I read this in one sitting and was captivated. It opens with the disappearance of a five year-old girl from a remote Devon hotel during an an ice storm – a hotel at which one of the other guests is now extremely concerned about hiding her past. Hazel is the name she she is now known by, but as a child she had another name – a name which had become notorious as she and her older sister had been caught up in the killing of a toddler and collectively become known to the public as The Flower Girls.
As the story unfolds the author takes us through several twists and turns, with various protagonists taking us down blind alleys and off on tangents. As well as a tale of (potentially) two crimes, one current and one historic, it’s tale of family loyalty and disloyalty, of persistence and of walking the tightrope of moral justice and outright revenge. The story also explores the rehabilitation of those that commit the most serious of crimes at a tender age, and how society should deal with these children.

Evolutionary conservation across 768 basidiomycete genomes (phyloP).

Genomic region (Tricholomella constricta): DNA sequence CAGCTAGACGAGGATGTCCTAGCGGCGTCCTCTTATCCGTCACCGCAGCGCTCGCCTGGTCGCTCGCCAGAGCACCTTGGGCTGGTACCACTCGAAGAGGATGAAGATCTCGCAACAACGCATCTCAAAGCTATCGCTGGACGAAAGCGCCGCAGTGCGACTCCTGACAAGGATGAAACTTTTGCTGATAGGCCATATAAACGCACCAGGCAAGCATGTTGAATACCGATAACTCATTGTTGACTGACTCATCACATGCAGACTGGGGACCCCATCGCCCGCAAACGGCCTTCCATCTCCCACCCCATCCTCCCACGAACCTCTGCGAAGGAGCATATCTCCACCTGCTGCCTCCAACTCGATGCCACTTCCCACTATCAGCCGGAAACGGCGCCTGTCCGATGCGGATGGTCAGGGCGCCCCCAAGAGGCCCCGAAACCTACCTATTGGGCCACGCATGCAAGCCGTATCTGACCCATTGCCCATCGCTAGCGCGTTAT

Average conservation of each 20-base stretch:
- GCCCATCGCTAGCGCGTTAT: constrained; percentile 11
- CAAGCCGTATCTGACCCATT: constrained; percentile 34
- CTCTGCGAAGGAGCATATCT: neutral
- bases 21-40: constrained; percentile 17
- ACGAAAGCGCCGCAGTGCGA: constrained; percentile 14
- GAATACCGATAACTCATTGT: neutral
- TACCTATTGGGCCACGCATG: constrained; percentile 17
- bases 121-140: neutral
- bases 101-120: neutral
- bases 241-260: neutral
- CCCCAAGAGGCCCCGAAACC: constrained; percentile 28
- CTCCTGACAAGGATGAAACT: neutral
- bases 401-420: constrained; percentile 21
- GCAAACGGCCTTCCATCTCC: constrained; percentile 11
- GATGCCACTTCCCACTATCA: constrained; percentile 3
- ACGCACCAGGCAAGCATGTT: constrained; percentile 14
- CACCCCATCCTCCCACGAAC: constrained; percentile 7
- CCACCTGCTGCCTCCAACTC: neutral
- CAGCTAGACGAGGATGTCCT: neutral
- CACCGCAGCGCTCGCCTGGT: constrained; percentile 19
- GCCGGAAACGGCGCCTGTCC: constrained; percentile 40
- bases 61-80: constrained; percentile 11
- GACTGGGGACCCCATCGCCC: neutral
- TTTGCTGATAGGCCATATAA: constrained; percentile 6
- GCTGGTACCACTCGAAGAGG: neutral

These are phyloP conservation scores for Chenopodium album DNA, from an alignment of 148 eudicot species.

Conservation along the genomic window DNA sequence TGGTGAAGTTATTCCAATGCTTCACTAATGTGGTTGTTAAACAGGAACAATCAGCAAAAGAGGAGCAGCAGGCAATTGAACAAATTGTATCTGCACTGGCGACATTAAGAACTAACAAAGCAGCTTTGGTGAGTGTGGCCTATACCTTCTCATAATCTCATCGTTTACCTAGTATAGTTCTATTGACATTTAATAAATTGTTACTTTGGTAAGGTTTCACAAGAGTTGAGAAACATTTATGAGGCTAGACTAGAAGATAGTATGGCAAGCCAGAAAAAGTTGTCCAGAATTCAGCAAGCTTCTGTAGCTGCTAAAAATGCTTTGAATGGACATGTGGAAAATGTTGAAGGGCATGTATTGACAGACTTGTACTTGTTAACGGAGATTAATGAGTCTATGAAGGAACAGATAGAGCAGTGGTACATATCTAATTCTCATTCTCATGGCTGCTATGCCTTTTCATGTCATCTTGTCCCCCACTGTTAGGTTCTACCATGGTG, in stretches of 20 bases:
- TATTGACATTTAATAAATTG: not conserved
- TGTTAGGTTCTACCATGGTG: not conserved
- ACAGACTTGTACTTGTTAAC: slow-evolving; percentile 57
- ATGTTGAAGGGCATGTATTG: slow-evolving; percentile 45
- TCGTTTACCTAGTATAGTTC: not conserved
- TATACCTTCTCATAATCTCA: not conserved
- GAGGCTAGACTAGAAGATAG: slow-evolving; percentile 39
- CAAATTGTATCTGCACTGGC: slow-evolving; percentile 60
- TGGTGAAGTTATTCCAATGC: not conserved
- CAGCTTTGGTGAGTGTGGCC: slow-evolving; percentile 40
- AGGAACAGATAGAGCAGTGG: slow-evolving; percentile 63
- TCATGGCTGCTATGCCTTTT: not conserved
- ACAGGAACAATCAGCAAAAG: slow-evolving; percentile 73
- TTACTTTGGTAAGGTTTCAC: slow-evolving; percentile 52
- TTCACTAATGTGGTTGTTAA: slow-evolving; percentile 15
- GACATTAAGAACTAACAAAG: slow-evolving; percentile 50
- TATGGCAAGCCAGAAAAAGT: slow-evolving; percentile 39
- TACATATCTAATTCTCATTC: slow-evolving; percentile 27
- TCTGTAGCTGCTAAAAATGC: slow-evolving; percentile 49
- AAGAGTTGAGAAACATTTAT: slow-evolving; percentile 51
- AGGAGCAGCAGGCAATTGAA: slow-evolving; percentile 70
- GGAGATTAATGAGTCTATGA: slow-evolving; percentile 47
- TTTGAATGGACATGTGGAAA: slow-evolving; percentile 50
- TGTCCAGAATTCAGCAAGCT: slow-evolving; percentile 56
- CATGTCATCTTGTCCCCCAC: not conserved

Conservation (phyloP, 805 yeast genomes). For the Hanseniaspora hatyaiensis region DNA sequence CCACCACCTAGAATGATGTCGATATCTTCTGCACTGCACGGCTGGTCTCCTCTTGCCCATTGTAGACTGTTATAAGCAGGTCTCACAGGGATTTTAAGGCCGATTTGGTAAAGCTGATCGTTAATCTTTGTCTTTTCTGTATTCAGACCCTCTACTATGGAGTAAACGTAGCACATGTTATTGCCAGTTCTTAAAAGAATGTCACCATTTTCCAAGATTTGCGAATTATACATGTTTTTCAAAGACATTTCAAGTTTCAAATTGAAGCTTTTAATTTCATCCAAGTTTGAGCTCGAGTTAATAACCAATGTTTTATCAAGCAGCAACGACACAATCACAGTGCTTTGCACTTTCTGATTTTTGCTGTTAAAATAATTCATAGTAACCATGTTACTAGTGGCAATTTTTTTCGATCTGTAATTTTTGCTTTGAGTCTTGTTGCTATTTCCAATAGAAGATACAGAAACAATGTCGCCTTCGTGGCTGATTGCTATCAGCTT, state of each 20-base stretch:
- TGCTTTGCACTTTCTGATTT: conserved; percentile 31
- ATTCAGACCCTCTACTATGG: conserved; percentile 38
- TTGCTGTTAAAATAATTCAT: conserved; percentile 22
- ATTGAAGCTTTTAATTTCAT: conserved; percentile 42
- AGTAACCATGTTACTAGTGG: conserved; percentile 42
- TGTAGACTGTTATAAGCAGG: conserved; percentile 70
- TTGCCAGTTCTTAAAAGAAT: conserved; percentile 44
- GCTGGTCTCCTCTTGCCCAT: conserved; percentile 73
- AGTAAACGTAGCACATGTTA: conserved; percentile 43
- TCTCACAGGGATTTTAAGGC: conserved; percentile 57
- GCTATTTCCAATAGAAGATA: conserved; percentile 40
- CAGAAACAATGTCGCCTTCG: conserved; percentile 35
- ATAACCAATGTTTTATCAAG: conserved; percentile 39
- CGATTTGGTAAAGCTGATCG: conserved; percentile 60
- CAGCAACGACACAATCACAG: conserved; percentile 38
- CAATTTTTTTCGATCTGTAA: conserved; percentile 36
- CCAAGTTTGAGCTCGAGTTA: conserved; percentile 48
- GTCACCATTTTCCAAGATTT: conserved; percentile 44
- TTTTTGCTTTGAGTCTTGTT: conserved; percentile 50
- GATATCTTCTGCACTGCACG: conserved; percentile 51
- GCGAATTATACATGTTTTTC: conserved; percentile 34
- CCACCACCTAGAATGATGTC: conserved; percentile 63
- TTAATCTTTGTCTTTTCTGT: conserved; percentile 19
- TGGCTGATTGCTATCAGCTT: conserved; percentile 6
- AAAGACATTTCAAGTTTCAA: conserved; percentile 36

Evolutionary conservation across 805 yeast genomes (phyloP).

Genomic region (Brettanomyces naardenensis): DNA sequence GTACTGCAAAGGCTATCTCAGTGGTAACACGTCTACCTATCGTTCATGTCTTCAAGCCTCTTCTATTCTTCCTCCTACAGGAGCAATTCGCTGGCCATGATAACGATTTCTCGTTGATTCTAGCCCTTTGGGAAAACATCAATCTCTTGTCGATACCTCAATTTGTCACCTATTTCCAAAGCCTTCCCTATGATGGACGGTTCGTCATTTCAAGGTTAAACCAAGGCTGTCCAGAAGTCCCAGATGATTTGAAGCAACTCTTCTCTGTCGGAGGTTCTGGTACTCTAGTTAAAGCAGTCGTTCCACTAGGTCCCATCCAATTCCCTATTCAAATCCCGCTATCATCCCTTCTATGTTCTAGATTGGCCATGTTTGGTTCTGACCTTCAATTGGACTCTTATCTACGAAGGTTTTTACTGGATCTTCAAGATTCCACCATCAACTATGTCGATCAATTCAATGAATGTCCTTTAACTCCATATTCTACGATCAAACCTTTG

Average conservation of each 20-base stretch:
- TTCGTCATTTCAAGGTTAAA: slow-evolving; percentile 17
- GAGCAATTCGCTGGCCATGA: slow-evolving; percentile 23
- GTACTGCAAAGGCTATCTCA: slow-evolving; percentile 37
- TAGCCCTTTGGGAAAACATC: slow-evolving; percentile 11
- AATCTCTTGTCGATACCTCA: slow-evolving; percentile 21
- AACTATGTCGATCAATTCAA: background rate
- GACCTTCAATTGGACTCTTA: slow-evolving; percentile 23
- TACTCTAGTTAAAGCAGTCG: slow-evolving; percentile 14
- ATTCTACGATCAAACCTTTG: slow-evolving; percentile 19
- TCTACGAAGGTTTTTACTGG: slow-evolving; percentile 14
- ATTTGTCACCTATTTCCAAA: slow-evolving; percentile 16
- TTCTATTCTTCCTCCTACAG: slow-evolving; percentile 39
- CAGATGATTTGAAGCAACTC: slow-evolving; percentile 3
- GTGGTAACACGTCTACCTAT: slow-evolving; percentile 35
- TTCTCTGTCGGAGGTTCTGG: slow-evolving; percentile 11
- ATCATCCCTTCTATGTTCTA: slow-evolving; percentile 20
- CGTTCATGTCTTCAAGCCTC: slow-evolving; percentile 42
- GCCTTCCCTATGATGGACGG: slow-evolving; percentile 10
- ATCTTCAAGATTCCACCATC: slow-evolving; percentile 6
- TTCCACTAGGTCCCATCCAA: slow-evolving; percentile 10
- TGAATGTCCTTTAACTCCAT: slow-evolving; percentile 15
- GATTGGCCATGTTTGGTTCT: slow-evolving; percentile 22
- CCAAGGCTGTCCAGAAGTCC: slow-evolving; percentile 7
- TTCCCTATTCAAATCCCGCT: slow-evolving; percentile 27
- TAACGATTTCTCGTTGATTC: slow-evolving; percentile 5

The opening gave me very strong Christie vibes, with the windswept clifftop hotel, cut off by snow and ice and only a limited cast of characters that could possibly be involved in the girl’s disappearance. But the book as a whole is much more like Barbara Vine’s works (Ruth Rendell’s pen name for her more psychological thrillers), so if you’re a fan of that genre I think you might love this. And if you do, you might also love the books by Alex Marwood which I think have a similar vibe (although I should warn you that one of them, The Wicked Girls, has a very similar theme). A cracking five stars from me – it transported me on a journey to an unexpected conclusion.
This review is of a purchased copy. The Flower Girls by Alice Clark-Platts